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Theatre Department Begins New Season
Theatre Department Begins New Season
Theatre Department Begins New Season

August 17, 2016

Susquehanna University's theatre department will offer a number of new features for its 2016-17 theatrical season, including a season package at a reduced cost, lower ticket prices and a number of second stage shows to complement its main stage season. 

With the season ticket package, theatregoers will save 20 percent compared to purchasing tickets individually. Tickets purchased in the season package may later be exchanged for different performances, subject to availability. The box office, located in the Degenstein Center Theater lobby, will be open noon to 5 p.m. Monday through Friday, beginning Aug. 29 and while classes are in session. Tickets to any university event can be purchased from the box office in person or by calling 570-372-ARTS (2787).   

The Main Stage Season annually features classic plays, historical dramas and a popular musical production. For the 2016-17 season, the following productions will be presented:

The Addams Family
by Marshall Brikman, Rick Elice and Andrew Lippa
Oct. 27-29, 7:30 p.m.
Oct. 30, 2:30 p.m.
Degenstein Center Theater
Adults, $15; non-SU students and senior citizens, $10.
Just in time for Halloween, the weird and wonderful Addams family comes to devilishly delightful life in this musical comedy.

Vinegar Tom
by Caryl Churchill
Dec. 8-10, 7:30 p.m.
Dec. 11 2:30 p.m.
Degenstein Center Theater
Adults, $10; non-SU students and senior citizens, $8.
Set in rural England during the Puritan era, the play challenges assumptions about sexuality and social problems through a compelling tale of witch-hunt hysteria.

Almost Maine
by John Cariani
Feb. 23-25, 7:30 p.m.
Feb. 26, 2:30 p.m.
Degenstein Center Theater
Adults, $10; non-SU students and senior citizens, $8.
In this charming episodic play, the residents of the remote, mythical town of Almost, Maine, find themselves falling in and out of love in unexpected and often hilarious ways.

Translations
by Brian Friel
April 20-22, 7:30 p.m.
April 23, 2:30 p.m.
Degenstein Center Theater
Adults, $10; non-SU students and senior citizens, $8.
Based on the British Army's 1833 campaign to replace native Gaelic place names with English ones, this hauntingly lyrical play explores how language is the soul of a nation.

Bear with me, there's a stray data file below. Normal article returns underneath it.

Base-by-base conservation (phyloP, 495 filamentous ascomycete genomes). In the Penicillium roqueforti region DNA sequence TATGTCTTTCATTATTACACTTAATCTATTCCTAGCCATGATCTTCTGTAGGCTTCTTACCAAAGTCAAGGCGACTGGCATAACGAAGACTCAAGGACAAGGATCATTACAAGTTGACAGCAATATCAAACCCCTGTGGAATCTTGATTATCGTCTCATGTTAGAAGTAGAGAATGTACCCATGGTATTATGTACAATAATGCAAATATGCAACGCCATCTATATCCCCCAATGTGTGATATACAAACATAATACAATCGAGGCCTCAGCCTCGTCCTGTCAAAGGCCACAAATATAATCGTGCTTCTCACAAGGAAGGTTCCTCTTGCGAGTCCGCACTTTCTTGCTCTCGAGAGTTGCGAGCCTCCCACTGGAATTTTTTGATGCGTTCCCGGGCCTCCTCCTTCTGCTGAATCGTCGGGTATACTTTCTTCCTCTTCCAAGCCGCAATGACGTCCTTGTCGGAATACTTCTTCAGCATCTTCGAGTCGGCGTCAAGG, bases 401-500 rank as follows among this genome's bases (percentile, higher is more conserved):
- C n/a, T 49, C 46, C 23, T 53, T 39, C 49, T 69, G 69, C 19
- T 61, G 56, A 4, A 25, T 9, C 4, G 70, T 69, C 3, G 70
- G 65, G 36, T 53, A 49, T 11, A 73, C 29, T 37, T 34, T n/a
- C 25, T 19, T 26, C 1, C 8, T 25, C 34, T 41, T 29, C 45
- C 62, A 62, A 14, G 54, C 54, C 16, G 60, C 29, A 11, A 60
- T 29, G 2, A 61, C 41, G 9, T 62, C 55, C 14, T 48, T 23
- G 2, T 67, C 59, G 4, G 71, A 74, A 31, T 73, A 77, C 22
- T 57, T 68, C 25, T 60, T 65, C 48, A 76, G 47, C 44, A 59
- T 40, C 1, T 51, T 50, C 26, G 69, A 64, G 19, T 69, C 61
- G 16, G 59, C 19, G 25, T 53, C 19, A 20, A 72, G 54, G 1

The new Second Stage Season is a collection of mostly student-generated productions focusing on bare-bones performances of challenging works in unconventional spaces. Admission to second stage productions is usually free, except for the Experimental Acting Workshop. Contributions to relevant causes may be welcomed at the door for some productions.

Sizwe Bansi Is Dead
by Athol Fugard with John Kani and Winston Ntshona
Sept. 30-Oct. 1
Studio Theater, Charles B. Degenstein Campus Center
An award-winning play chronicling a powerful time of challenge and change in South Africa under the oppression of apartheid.

24-Hour Play Festival
Nov. 5, 7:30 p.m.
Isaacs Auditorium, Seibert Hall
Student teams conceptualize, write, rehearse and perform exciting new short works in the span of a single day.

Student Directing Showcase
Dec. 12-13, 6:30 p.m.
Degenstein Center Theater
The essence of cutting-edge performance brought to life by some of our department's freshest talent and directed by senior students in thought-provoking scenes and short one-act plays.

Alan's Wife (Experimental Acting Workshop)
by Elizabeth Robins and Florence Bell
March 2-4, 7:30 p.m.
March 5, 2:30 p.m.
Weber Stage
Adults, $10; non-SU students and senior citizens, $8.
A groundbreaking 19th-century feminist play re-imagined through modern artistry and inquiry.

A Night on Broadway cabaret show
March 24, 7:30 p.m.
Weber Stage
An evening of musical entertainment and movement, drawn from contemporary Broadway hits and classic musical theatre material.

Shakespeare Club Production
April 30, 7:30 p.m.
Degenstein Center Theater
This annual audience favorite is an energetic large-cast excursion into the work of the Bard, often characterized by whimsical staging and "found objects" design.

What's Next?